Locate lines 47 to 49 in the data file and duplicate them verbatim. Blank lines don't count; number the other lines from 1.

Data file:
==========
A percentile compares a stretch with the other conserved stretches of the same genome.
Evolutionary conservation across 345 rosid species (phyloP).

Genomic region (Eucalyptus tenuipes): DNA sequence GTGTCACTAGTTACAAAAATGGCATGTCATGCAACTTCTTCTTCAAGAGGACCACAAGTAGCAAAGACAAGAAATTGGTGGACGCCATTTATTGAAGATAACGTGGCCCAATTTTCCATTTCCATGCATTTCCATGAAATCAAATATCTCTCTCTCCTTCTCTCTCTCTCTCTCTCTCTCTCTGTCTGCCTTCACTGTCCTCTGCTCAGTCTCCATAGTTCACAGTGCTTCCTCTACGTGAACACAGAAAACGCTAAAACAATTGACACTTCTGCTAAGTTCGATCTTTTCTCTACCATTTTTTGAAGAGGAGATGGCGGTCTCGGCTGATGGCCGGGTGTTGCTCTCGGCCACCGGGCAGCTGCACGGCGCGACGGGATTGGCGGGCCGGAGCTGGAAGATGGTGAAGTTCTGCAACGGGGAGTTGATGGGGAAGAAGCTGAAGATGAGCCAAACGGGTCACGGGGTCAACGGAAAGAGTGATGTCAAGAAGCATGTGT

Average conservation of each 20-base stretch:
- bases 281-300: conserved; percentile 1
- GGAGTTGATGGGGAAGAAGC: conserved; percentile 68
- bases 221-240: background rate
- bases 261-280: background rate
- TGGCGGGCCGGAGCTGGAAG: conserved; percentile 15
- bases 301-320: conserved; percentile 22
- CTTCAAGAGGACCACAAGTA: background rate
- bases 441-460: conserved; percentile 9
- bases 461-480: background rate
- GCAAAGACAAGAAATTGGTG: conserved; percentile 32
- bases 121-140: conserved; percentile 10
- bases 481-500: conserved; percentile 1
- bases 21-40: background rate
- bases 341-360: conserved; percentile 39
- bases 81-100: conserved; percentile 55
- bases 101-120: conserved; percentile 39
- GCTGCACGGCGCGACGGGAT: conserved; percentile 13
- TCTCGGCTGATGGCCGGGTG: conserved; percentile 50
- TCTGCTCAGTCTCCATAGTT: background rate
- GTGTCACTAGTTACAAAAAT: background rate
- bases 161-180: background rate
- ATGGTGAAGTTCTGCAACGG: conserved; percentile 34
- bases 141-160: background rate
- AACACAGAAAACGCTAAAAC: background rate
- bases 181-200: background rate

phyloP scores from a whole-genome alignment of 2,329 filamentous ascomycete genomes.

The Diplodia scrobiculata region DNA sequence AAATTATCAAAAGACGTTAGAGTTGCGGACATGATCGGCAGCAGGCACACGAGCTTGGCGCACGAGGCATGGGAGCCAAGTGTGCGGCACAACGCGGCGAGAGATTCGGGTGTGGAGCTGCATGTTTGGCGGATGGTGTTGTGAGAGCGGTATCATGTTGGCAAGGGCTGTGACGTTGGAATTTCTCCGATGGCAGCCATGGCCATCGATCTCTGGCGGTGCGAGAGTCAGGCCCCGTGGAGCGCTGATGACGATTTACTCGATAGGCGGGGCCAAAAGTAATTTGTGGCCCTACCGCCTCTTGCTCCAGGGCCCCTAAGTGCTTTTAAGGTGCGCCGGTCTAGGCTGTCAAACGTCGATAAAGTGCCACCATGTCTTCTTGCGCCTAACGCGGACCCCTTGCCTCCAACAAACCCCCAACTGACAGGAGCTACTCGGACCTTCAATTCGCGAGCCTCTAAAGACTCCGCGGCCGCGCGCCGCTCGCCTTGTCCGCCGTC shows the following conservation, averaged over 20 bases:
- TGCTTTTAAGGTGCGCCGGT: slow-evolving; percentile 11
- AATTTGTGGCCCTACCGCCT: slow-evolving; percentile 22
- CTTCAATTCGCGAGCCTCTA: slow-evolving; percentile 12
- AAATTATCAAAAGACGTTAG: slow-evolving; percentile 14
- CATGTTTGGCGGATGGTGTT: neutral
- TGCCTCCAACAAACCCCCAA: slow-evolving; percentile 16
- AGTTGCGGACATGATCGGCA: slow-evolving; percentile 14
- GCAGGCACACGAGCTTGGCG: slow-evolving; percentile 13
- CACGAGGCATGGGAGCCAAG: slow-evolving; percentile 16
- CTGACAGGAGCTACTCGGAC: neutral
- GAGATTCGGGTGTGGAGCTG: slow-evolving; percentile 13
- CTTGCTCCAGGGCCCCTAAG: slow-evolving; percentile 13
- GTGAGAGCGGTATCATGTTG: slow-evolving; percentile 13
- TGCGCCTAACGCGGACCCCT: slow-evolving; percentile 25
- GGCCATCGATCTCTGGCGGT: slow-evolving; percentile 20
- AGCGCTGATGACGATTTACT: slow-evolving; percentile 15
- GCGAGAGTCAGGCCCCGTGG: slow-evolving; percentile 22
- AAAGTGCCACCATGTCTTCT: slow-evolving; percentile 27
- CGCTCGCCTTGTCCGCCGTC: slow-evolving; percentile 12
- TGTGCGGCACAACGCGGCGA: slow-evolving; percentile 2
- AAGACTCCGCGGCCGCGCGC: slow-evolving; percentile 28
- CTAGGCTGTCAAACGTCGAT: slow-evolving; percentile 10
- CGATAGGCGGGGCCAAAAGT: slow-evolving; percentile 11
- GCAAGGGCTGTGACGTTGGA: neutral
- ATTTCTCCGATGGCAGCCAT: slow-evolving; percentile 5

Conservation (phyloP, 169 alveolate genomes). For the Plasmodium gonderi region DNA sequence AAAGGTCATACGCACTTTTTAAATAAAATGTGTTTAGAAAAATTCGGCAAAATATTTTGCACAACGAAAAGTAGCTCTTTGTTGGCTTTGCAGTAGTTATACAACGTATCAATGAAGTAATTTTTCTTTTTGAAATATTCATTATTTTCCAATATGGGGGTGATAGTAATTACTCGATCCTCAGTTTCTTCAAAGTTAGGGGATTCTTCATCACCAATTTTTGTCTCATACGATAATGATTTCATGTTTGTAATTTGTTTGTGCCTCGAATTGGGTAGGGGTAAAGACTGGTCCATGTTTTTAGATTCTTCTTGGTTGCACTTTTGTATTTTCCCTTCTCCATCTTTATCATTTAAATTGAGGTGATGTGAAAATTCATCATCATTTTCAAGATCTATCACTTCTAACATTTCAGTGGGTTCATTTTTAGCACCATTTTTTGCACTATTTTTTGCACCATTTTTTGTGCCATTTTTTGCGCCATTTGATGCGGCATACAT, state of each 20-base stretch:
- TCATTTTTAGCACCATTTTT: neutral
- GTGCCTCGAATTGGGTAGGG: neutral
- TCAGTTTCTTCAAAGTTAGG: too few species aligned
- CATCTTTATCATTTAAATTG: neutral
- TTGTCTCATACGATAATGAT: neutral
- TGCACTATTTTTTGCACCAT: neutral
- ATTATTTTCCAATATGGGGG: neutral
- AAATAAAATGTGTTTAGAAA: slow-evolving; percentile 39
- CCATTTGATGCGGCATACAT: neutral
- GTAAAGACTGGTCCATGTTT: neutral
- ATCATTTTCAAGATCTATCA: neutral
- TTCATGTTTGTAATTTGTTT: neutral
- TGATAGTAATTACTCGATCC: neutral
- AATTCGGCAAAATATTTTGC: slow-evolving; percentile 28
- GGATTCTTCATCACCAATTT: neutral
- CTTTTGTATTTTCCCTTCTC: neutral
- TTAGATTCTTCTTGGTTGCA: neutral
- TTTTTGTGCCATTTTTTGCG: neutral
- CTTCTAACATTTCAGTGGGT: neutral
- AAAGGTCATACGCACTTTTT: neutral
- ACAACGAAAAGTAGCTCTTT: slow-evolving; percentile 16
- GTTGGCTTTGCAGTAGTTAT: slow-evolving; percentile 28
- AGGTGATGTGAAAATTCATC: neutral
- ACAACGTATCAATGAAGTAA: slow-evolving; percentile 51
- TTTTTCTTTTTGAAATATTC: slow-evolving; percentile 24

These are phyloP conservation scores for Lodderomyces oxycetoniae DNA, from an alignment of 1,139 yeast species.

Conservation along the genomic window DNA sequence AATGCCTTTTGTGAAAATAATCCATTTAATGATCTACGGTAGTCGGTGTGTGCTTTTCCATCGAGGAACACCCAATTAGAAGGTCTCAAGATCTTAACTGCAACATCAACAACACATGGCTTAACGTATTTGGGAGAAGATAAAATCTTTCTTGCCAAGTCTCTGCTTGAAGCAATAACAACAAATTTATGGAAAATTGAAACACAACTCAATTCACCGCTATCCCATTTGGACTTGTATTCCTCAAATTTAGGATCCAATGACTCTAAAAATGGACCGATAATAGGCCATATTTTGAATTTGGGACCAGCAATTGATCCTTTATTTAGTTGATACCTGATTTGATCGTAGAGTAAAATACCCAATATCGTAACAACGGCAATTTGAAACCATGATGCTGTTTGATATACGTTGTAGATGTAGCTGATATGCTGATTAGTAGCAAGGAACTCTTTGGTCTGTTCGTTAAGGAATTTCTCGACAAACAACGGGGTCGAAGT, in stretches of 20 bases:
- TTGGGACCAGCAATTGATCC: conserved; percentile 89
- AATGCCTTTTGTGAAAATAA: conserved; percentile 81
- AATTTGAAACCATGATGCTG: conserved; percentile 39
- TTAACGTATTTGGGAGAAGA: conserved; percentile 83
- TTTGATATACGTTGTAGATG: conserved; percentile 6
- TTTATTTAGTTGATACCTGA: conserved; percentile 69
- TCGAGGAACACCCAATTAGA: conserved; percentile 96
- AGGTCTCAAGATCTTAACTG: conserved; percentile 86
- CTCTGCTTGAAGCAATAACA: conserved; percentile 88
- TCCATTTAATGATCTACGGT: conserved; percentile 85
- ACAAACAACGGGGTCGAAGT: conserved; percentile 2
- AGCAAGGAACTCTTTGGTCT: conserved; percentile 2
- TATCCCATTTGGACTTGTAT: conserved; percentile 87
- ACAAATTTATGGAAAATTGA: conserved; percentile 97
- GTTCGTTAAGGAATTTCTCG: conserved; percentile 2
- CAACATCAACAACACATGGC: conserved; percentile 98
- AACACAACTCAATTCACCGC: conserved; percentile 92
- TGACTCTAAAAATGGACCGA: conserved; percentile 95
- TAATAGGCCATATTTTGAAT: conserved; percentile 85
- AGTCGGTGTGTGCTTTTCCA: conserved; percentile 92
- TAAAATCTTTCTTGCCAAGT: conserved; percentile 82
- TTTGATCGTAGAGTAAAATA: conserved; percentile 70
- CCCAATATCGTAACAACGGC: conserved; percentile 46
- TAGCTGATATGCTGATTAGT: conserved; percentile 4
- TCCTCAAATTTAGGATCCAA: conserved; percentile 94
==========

- AGCGCTGATGACGATTTACT: slow-evolving; percentile 15
- GCGAGAGTCAGGCCCCGTGG: slow-evolving; percentile 22
- AAAGTGCCACCATGTCTTCT: slow-evolving; percentile 27